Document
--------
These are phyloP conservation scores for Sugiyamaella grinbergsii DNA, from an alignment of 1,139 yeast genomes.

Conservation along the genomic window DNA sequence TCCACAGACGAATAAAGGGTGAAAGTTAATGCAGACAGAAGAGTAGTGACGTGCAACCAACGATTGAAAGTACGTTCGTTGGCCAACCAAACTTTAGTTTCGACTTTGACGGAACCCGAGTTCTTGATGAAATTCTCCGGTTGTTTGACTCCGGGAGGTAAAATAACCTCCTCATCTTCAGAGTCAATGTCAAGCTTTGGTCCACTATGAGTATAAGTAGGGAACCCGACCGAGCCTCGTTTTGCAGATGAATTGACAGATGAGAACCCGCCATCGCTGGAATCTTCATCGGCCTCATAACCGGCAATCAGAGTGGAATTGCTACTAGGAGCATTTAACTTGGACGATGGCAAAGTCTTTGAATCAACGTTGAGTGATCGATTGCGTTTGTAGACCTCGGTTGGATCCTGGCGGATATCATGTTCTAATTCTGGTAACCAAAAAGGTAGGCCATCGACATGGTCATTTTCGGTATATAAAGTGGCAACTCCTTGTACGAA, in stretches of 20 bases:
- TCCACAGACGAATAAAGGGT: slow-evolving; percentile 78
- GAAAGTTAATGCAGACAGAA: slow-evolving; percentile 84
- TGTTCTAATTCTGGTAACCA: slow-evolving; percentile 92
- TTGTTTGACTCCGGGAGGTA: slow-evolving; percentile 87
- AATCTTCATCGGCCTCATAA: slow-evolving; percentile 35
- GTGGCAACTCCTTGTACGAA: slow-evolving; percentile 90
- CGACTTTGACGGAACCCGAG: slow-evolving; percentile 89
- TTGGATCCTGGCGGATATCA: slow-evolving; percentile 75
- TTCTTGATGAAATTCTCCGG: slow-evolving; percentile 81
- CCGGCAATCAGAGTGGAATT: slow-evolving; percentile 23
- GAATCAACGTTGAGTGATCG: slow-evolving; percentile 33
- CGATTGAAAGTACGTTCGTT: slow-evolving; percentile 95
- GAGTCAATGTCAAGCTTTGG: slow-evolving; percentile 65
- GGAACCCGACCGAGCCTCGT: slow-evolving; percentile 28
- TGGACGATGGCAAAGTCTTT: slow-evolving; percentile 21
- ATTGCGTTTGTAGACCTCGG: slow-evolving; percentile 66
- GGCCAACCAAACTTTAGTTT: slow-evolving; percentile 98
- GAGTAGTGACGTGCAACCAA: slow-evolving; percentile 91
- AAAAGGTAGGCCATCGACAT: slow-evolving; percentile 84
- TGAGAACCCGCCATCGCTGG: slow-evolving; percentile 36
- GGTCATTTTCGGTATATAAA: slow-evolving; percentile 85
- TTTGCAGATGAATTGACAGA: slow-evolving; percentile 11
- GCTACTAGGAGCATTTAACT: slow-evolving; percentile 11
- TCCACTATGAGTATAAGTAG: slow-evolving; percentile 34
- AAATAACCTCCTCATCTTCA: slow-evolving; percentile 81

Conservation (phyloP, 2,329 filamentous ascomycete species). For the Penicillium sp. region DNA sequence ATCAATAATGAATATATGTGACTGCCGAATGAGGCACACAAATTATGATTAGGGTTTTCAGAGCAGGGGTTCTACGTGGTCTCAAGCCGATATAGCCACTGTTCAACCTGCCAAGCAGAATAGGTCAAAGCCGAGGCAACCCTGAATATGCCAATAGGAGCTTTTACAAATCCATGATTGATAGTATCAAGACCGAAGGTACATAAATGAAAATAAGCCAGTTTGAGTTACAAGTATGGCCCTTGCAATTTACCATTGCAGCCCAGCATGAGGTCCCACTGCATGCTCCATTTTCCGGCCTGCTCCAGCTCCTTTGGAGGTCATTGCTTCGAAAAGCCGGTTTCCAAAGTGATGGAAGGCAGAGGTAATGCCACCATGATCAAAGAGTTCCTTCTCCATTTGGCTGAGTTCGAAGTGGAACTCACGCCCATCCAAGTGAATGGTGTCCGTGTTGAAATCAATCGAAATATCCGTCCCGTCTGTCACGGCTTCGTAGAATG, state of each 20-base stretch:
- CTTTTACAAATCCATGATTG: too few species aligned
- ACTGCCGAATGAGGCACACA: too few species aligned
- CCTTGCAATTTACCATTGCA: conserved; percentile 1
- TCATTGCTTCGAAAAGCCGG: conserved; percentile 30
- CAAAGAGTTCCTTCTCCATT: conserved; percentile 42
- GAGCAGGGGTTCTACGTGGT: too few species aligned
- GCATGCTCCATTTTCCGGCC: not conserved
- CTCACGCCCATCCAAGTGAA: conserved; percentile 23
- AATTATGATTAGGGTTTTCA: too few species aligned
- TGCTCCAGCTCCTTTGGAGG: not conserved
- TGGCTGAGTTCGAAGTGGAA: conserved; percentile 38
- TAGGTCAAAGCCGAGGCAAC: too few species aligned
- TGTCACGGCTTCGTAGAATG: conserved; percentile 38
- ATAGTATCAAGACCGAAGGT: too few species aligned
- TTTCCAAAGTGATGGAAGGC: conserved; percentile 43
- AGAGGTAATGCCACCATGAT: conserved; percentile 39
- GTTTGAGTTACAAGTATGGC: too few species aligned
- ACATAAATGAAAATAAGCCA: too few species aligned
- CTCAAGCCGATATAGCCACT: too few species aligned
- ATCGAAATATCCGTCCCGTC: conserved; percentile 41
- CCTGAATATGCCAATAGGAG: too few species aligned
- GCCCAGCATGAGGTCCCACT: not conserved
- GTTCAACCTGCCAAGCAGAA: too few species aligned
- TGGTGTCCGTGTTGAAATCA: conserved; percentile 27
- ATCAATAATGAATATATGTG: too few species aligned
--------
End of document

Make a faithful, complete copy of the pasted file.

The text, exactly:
These are phyloP conservation scores for Sugiyamaella grinbergsii DNA, from an alignment of 1,139 yeast genomes.

Conservation along the genomic window DNA sequence TCCACAGACGAATAAAGGGTGAAAGTTAATGCAGACAGAAGAGTAGTGACGTGCAACCAACGATTGAAAGTACGTTCGTTGGCCAACCAAACTTTAGTTTCGACTTTGACGGAACCCGAGTTCTTGATGAAATTCTCCGGTTGTTTGACTCCGGGAGGTAAAATAACCTCCTCATCTTCAGAGTCAATGTCAAGCTTTGGTCCACTATGAGTATAAGTAGGGAACCCGACCGAGCCTCGTTTTGCAGATGAATTGACAGATGAGAACCCGCCATCGCTGGAATCTTCATCGGCCTCATAACCGGCAATCAGAGTGGAATTGCTACTAGGAGCATTTAACTTGGACGATGGCAAAGTCTTTGAATCAACGTTGAGTGATCGATTGCGTTTGTAGACCTCGGTTGGATCCTGGCGGATATCATGTTCTAATTCTGGTAACCAAAAAGGTAGGCCATCGACATGGTCATTTTCGGTATATAAAGTGGCAACTCCTTGTACGAA, in stretches of 20 bases:
- TCCACAGACGAATAAAGGGT: slow-evolving; percentile 78
- GAAAGTTAATGCAGACAGAA: slow-evolving; percentile 84
- TGTTCTAATTCTGGTAACCA: slow-evolving; percentile 92
- TTGTTTGACTCCGGGAGGTA: slow-evolving; percentile 87
- AATCTTCATCGGCCTCATAA: slow-evolving; percentile 35
- GTGGCAACTCCTTGTACGAA: slow-evolving; percentile 90
- CGACTTTGACGGAACCCGAG: slow-evolving; percentile 89
- TTGGATCCTGGCGGATATCA: slow-evolving; percentile 75
- TTCTTGATGAAATTCTCCGG: slow-evolving; percentile 81
- CCGGCAATCAGAGTGGAATT: slow-evolving; percentile 23
- GAATCAACGTTGAGTGATCG: slow-evolving; percentile 33
- CGATTGAAAGTACGTTCGTT: slow-evolving; percentile 95
- GAGTCAATGTCAAGCTTTGG: slow-evolving; percentile 65
- GGAACCCGACCGAGCCTCGT: slow-evolving; percentile 28
- TGGACGATGGCAAAGTCTTT: slow-evolving; percentile 21
- ATTGCGTTTGTAGACCTCGG: slow-evolving; percentile 66
- GGCCAACCAAACTTTAGTTT: slow-evolving; percentile 98
- GAGTAGTGACGTGCAACCAA: slow-evolving; percentile 91
- AAAAGGTAGGCCATCGACAT: slow-evolving; percentile 84
- TGAGAACCCGCCATCGCTGG: slow-evolving; percentile 36
- GGTCATTTTCGGTATATAAA: slow-evolving; percentile 85
- TTTGCAGATGAATTGACAGA: slow-evolving; percentile 11
- GCTACTAGGAGCATTTAACT: slow-evolving; percentile 11
- TCCACTATGAGTATAAGTAG: slow-evolving; percentile 34
- AAATAACCTCCTCATCTTCA: slow-evolving; percentile 81

Conservation (phyloP, 2,329 filamentous ascomycete species). For the Penicillium sp. region DNA sequence ATCAATAATGAATATATGTGACTGCCGAATGAGGCACACAAATTATGATTAGGGTTTTCAGAGCAGGGGTTCTACGTGGTCTCAAGCCGATATAGCCACTGTTCAACCTGCCAAGCAGAATAGGTCAAAGCCGAGGCAACCCTGAATATGCCAATAGGAGCTTTTACAAATCCATGATTGATAGTATCAAGACCGAAGGTACATAAATGAAAATAAGCCAGTTTGAGTTACAAGTATGGCCCTTGCAATTTACCATTGCAGCCCAGCATGAGGTCCCACTGCATGCTCCATTTTCCGGCCTGCTCCAGCTCCTTTGGAGGTCATTGCTTCGAAAAGCCGGTTTCCAAAGTGATGGAAGGCAGAGGTAATGCCACCATGATCAAAGAGTTCCTTCTCCATTTGGCTGAGTTCGAAGTGGAACTCACGCCCATCCAAGTGAATGGTGTCCGTGTTGAAATCAATCGAAATATCCGTCCCGTCTGTCACGGCTTCGTAGAATG, state of each 20-base stretch:
- CTTTTACAAATCCATGATTG: too few species aligned
- ACTGCCGAATGAGGCACACA: too few species aligned
- CCTTGCAATTTACCATTGCA: conserved; percentile 1
- TCATTGCTTCGAAAAGCCGG: conserved; percentile 30
- CAAAGAGTTCCTTCTCCATT: conserved; percentile 42
- GAGCAGGGGTTCTACGTGGT: too few species aligned
- GCATGCTCCATTTTCCGGCC: not conserved
- CTCACGCCCATCCAAGTGAA: conserved; percentile 23
- AATTATGATTAGGGTTTTCA: too few species aligned
- TGCTCCAGCTCCTTTGGAGG: not conserved
- TGGCTGAGTTCGAAGTGGAA: conserved; percentile 38
- TAGGTCAAAGCCGAGGCAAC: too few species aligned
- TGTCACGGCTTCGTAGAATG: conserved; percentile 38
- ATAGTATCAAGACCGAAGGT: too few species aligned
- TTTCCAAAGTGATGGAAGGC: conserved; percentile 43
- AGAGGTAATGCCACCATGAT: conserved; percentile 39
- GTTTGAGTTACAAGTATGGC: too few species aligned
- ACATAAATGAAAATAAGCCA: too few species aligned
- CTCAAGCCGATATAGCCACT: too few species aligned
- ATCGAAATATCCGTCCCGTC: conserved; percentile 41
- CCTGAATATGCCAATAGGAG: too few species aligned
- GCCCAGCATGAGGTCCCACT: not conserved
- GTTCAACCTGCCAAGCAGAA: too few species aligned
- TGGTGTCCGTGTTGAAATCA: conserved; percentile 27
- ATCAATAATGAATATATGTG: too few species aligned